It just doesn't feel like Easter Sunday in Dallas until the chiffon starts twirling, the feathered boas are billowing and those stiletto heels are resolutely clicking across the pavement--and that's just what the dogs are wearing. The Turtle Creek Association's Easter in the Park and infamous Pooch Parade in Lee Park marks its 20th anniversary this year. Once again, 10,000 to 12,000 people will compete for parking, stampede out to stake a piece of lawn with their blankets and assume the position for some serious people/pet watching and the occasional catcall--hey, church let out at noon. Bring your own picnic grub or graze "State Fair-type" foods such as corn dogs and funnel cakes onsite. The SPCA of Dallas gets the party started with its Parade of Adoptable Dogs down Turtle Creek Boulevard at 12:45 p.m. The Pooch Parade and costume contest follow. Our favorite category? "Best Owner/Pet Look-A-Like." This year's judges include Richard Baker of Rosewood Hotels & Resorts; Michael Jenkins of Dallas Summer Musicals; Jud Pankey, who developed the Stoneleigh Residences; Marty Collins of W Dallas Victory Hotel & Residences and Councilwoman Veletta Forsythe Lill. Serving as emcee is TV babe Mattie Roberts (no stranger to sequins and feathers herself). Model and fashion columnist Jan Strimple will preside as grand marshal, no doubt while teetering in heels with top hat and baton. The Dallas Symphony Orchestra gives a free performance in the band shell at 3 p.m. From dogs to divas, Easter in the Park aims to please from 1 p.m. to 5 p.m. at Lee Park on Turtle Creek Boulevard between Lemmon Avenue and Hall Street. Admission is free. Call 972-380-7390. --Christopher Wynn
Note to Donnie Darko and any band currently featuring a guitar player on modern rock radio: Forge your own damn decade. Retro romanticism is understandable, however, if the subject is 1985's The Goonies, as the Spielberg/Columbus-penned film is the real thing--the stuff of classic adventure. With underdogs, ragtag heroes, malicious (and engagingly bumbling) baddies and a breakneck race for hidden treasure, it's the kind of flick that hooks the kiddies and leaves the parents with something they can invest in as well. This Friday and Saturday at the Inwood Theatre's Midnight Madness, celebrate Chunk's truffle shuffle, Chunk's Rocky Road and a time when Corey Feldman wasn't a celebrity train wreck. The Inwood is at 5458 W. Lovers Lane. Call 214-764-9106. --Matt Hursh
Death by Dating
For Wollie Shelley, dating is murder. But not in that true-crime way. In this character's pursuit of love, she often finds herself in pursuit of a mystery. Wollie, created by Harley Jane Kozak, tends to end up in precarious situations, and as any good chick-lit chick would have it, she can't turn down a good mystery. In Dating Is Murder, Kozak brings back Wollie for a second round of laughter and love and mystery. (She first appeared in Dating Dead Men, in which readers were introduced to the big-chested greeting-card artist.) Kozak will appear at Barnes & Noble at Lincoln Park, 7700 W. Northwest Highway, to promote Dating Is Murder on March 29 at 7:30 p.m. Call 214-739-1124. --Rhonda Reinhart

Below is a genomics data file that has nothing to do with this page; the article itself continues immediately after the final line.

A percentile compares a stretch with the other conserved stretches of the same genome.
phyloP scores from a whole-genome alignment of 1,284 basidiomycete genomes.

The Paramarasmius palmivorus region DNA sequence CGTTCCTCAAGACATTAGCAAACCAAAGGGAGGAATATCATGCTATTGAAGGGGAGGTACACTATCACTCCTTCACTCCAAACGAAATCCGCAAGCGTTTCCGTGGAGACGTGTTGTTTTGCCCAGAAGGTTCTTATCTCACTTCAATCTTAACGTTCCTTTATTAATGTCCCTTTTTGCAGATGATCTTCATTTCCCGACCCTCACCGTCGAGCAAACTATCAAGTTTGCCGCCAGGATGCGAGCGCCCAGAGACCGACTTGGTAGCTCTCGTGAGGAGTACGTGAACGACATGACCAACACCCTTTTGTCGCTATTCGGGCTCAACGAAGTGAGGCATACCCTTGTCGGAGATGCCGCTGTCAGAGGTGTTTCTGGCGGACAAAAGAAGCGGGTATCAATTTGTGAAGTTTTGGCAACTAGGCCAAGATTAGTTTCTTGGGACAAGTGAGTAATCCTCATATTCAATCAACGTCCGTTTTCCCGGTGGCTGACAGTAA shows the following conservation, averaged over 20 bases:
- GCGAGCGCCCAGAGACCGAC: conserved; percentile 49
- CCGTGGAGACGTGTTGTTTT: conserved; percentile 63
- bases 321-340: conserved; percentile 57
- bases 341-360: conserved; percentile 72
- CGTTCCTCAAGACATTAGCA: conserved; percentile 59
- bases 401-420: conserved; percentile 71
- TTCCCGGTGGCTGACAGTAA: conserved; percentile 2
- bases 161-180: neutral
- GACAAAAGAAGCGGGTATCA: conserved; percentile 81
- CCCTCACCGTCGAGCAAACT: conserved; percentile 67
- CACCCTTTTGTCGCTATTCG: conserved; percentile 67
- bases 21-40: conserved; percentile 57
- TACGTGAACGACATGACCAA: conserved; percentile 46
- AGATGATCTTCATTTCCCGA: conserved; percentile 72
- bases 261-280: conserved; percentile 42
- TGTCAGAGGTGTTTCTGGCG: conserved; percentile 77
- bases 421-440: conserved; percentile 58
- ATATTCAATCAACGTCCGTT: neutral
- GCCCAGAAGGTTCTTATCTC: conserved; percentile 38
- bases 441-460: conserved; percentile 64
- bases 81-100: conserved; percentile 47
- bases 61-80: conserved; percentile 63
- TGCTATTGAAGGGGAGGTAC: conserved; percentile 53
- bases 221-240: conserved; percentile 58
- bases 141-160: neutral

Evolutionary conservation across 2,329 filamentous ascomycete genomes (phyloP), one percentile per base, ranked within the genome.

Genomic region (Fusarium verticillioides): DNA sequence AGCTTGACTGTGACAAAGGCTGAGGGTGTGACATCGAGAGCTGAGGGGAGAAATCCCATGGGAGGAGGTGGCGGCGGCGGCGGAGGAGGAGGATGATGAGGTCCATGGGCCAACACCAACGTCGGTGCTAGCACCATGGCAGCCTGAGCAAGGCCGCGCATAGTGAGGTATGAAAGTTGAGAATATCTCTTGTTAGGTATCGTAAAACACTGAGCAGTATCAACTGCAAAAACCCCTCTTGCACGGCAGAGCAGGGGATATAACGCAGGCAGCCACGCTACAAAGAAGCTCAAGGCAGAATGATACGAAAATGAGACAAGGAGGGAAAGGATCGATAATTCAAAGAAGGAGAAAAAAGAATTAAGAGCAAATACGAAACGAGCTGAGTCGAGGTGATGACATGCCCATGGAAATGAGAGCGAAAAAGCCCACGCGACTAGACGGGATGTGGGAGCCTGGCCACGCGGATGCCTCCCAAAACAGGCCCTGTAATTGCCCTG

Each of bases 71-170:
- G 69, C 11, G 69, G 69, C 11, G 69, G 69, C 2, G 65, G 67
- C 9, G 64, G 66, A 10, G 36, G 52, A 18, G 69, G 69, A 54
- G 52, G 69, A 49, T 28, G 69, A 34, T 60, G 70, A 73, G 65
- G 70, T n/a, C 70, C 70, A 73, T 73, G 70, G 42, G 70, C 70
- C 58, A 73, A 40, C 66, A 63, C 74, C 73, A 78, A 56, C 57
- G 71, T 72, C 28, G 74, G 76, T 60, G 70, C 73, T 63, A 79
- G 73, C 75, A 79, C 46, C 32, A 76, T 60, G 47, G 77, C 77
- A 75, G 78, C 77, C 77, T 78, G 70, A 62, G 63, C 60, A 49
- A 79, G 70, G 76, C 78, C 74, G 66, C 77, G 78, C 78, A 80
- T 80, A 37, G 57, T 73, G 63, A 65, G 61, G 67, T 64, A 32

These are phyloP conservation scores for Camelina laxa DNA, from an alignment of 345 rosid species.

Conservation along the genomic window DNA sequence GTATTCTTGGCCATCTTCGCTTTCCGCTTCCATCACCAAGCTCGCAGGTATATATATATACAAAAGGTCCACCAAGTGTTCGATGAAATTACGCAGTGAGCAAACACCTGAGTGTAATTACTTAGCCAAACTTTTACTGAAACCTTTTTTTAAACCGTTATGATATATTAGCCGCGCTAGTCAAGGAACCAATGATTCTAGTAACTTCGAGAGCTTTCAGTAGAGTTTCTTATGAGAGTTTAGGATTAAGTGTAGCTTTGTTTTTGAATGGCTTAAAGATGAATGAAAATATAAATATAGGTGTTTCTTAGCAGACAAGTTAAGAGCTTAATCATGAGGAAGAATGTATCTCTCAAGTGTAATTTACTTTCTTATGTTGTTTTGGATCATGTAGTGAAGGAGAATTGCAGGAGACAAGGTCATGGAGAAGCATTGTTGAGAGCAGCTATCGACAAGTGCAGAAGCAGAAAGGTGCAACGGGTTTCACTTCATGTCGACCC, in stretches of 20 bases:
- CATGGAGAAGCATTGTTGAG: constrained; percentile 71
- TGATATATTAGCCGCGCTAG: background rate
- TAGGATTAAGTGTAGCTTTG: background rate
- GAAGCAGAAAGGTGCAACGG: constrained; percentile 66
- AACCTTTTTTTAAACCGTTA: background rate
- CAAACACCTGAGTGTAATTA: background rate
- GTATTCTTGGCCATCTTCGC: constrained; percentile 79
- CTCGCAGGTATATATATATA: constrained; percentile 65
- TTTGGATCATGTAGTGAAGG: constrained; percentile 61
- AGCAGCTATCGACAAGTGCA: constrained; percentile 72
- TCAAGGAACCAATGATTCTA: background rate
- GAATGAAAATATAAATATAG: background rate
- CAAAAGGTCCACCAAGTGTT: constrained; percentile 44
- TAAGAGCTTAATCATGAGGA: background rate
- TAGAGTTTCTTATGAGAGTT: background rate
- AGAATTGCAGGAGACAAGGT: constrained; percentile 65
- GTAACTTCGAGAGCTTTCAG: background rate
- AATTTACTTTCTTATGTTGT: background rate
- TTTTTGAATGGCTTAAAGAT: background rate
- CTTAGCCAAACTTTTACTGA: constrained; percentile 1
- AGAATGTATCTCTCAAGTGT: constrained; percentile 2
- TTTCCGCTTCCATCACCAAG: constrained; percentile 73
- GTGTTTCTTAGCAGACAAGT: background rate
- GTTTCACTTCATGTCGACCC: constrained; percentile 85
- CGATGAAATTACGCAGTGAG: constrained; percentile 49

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Fox's The O.C. has given high school kids so many new trends: tight ironic vintage T-shirts over even tighter polo shirts, the return of jelly shoes and belted T-shirt dresses, Michael Chabon. How does the author of Wonder Boys and The Final Solution get grouped with questionable fashion? From character Seth Cohen's first-season obsession with Chabon's The Amazing Adventures of Kavalier & Clay, which he uses as comparison for his relationships and gives away as Chrismukkah gifts. But Kavalier & Clay was also a hit with readers who didn't have to write book reports about it. It's the story of two Jewish cousins, one seeking refuge in New York City from Nazi-occupied Prague, and the comic books they write to take on Hitler in ink and paper. Join the teens when Chabon reads his works at 7 p.m. Wednesday during the Highland Park Literary Festival at the high school, 4220 Emerson Ave. Admission is free. Visit www.hplitfest.org. --Shannon Sutlief
Hymn & Ham
The good gospel and the word "dick" have probably never been said together in a sentence. Well, unless your pastor's name is Richard. And I think it's a safe bet that not many places offer Bloody Marys, waffles and a side of welcomed religious chat. But at Dick's Last Resort all these things are synonymous with Easter Sunday family fun. On March 27, Dick's Gospel Brunch serves up more than 35 items, including salads, carved beef, ham, omelettes and waffles. Just think: The same table your pastor's family is sitting at--only 24 hours earlier--probably had, like, 20 bachelorettes wearing condoms and penis-clad trinkets and slamming kamikazes. Brunch is $16.99 per person, and kids under 12 eat for $6.99. Betty Lewis and The Angelicas will get you in the spirit while you visit the Build-Your-Own-Bloody Mary Bar. Dick's Last Resort is located at the corner of Ross and Record streets in the West End Historic District. Call 214-747-0001 for reservations. --Jenice Johnson